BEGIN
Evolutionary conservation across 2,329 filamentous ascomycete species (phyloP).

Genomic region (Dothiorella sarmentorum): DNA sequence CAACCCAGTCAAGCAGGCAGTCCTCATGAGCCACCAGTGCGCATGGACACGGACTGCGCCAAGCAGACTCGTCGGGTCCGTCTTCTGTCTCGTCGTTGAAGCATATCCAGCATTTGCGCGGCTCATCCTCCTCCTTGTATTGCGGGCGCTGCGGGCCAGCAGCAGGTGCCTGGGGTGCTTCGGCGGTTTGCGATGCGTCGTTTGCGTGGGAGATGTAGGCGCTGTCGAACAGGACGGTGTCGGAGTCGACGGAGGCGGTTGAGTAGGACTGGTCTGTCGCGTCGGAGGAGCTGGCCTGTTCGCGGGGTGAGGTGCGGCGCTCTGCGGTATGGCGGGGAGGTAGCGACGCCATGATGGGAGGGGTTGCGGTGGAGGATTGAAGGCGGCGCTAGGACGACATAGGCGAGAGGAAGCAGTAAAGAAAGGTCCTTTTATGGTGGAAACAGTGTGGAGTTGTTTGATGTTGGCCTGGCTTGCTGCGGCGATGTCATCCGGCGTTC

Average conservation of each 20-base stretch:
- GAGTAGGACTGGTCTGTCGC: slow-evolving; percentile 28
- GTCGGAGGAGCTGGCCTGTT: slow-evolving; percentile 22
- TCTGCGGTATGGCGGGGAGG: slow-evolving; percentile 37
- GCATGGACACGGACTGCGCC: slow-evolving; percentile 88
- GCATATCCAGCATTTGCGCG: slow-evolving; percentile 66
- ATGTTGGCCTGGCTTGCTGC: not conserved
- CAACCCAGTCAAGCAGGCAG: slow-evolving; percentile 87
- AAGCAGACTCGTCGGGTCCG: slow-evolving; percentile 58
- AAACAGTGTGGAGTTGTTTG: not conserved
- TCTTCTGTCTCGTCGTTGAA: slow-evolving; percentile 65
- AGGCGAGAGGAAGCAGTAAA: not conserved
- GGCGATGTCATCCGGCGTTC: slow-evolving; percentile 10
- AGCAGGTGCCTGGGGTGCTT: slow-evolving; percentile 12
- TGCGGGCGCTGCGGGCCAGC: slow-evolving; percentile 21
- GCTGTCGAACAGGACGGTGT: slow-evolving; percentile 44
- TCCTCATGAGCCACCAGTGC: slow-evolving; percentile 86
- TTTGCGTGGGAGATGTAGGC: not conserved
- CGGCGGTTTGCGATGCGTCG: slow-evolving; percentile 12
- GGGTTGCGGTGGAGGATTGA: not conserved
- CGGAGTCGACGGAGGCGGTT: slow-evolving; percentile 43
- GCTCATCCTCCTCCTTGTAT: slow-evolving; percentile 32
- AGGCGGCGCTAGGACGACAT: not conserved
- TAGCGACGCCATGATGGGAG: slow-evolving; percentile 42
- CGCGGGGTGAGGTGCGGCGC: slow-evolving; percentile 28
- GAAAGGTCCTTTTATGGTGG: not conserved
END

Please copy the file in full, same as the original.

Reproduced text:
Evolutionary conservation across 2,329 filamentous ascomycete species (phyloP).

Genomic region (Dothiorella sarmentorum): DNA sequence CAACCCAGTCAAGCAGGCAGTCCTCATGAGCCACCAGTGCGCATGGACACGGACTGCGCCAAGCAGACTCGTCGGGTCCGTCTTCTGTCTCGTCGTTGAAGCATATCCAGCATTTGCGCGGCTCATCCTCCTCCTTGTATTGCGGGCGCTGCGGGCCAGCAGCAGGTGCCTGGGGTGCTTCGGCGGTTTGCGATGCGTCGTTTGCGTGGGAGATGTAGGCGCTGTCGAACAGGACGGTGTCGGAGTCGACGGAGGCGGTTGAGTAGGACTGGTCTGTCGCGTCGGAGGAGCTGGCCTGTTCGCGGGGTGAGGTGCGGCGCTCTGCGGTATGGCGGGGAGGTAGCGACGCCATGATGGGAGGGGTTGCGGTGGAGGATTGAAGGCGGCGCTAGGACGACATAGGCGAGAGGAAGCAGTAAAGAAAGGTCCTTTTATGGTGGAAACAGTGTGGAGTTGTTTGATGTTGGCCTGGCTTGCTGCGGCGATGTCATCCGGCGTTC

Average conservation of each 20-base stretch:
- GAGTAGGACTGGTCTGTCGC: slow-evolving; percentile 28
- GTCGGAGGAGCTGGCCTGTT: slow-evolving; percentile 22
- TCTGCGGTATGGCGGGGAGG: slow-evolving; percentile 37
- GCATGGACACGGACTGCGCC: slow-evolving; percentile 88
- GCATATCCAGCATTTGCGCG: slow-evolving; percentile 66
- ATGTTGGCCTGGCTTGCTGC: not conserved
- CAACCCAGTCAAGCAGGCAG: slow-evolving; percentile 87
- AAGCAGACTCGTCGGGTCCG: slow-evolving; percentile 58
- AAACAGTGTGGAGTTGTTTG: not conserved
- TCTTCTGTCTCGTCGTTGAA: slow-evolving; percentile 65
- AGGCGAGAGGAAGCAGTAAA: not conserved
- GGCGATGTCATCCGGCGTTC: slow-evolving; percentile 10
- AGCAGGTGCCTGGGGTGCTT: slow-evolving; percentile 12
- TGCGGGCGCTGCGGGCCAGC: slow-evolving; percentile 21
- GCTGTCGAACAGGACGGTGT: slow-evolving; percentile 44
- TCCTCATGAGCCACCAGTGC: slow-evolving; percentile 86
- TTTGCGTGGGAGATGTAGGC: not conserved
- CGGCGGTTTGCGATGCGTCG: slow-evolving; percentile 12
- GGGTTGCGGTGGAGGATTGA: not conserved
- CGGAGTCGACGGAGGCGGTT: slow-evolving; percentile 43
- GCTCATCCTCCTCCTTGTAT: slow-evolving; percentile 32
- AGGCGGCGCTAGGACGACAT: not conserved
- TAGCGACGCCATGATGGGAG: slow-evolving; percentile 42
- CGCGGGGTGAGGTGCGGCGC: slow-evolving; percentile 28
- GAAAGGTCCTTTTATGGTGG: not conserved